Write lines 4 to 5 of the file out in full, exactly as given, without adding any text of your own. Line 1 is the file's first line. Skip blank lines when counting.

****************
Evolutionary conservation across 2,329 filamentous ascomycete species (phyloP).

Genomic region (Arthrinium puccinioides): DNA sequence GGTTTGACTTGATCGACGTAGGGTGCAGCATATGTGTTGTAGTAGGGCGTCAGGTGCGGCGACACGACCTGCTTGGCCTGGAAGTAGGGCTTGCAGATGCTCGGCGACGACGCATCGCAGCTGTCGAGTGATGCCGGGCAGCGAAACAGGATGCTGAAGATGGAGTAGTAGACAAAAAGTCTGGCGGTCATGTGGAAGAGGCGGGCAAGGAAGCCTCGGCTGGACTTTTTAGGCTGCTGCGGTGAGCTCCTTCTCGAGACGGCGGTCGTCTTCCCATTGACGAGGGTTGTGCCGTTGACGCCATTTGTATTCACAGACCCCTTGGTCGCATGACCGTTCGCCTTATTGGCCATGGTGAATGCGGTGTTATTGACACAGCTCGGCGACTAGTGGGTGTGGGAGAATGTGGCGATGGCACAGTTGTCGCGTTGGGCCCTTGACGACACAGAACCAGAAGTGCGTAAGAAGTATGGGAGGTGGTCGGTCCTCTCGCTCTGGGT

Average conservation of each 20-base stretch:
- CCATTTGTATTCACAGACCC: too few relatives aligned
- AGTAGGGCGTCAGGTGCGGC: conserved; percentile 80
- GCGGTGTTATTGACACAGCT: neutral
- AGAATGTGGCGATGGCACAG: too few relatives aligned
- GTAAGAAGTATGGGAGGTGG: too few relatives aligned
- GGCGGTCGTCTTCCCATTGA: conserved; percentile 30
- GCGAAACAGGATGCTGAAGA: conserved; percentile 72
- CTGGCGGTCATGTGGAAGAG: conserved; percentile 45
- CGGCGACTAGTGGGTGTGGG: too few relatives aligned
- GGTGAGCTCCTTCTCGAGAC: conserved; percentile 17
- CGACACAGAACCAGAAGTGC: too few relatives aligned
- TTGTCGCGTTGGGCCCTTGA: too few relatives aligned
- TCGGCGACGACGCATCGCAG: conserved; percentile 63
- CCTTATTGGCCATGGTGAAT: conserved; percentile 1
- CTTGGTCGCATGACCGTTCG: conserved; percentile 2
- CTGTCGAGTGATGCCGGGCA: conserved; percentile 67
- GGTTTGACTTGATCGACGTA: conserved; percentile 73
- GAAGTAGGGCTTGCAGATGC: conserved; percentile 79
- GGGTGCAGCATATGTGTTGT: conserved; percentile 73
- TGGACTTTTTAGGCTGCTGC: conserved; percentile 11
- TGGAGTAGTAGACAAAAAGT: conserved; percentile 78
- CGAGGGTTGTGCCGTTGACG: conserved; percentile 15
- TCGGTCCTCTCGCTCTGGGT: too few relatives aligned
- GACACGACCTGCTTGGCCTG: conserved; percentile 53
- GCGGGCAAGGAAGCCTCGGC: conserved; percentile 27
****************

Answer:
- CCATTTGTATTCACAGACCC: too few relatives aligned
- AGTAGGGCGTCAGGTGCGGC: conserved; percentile 80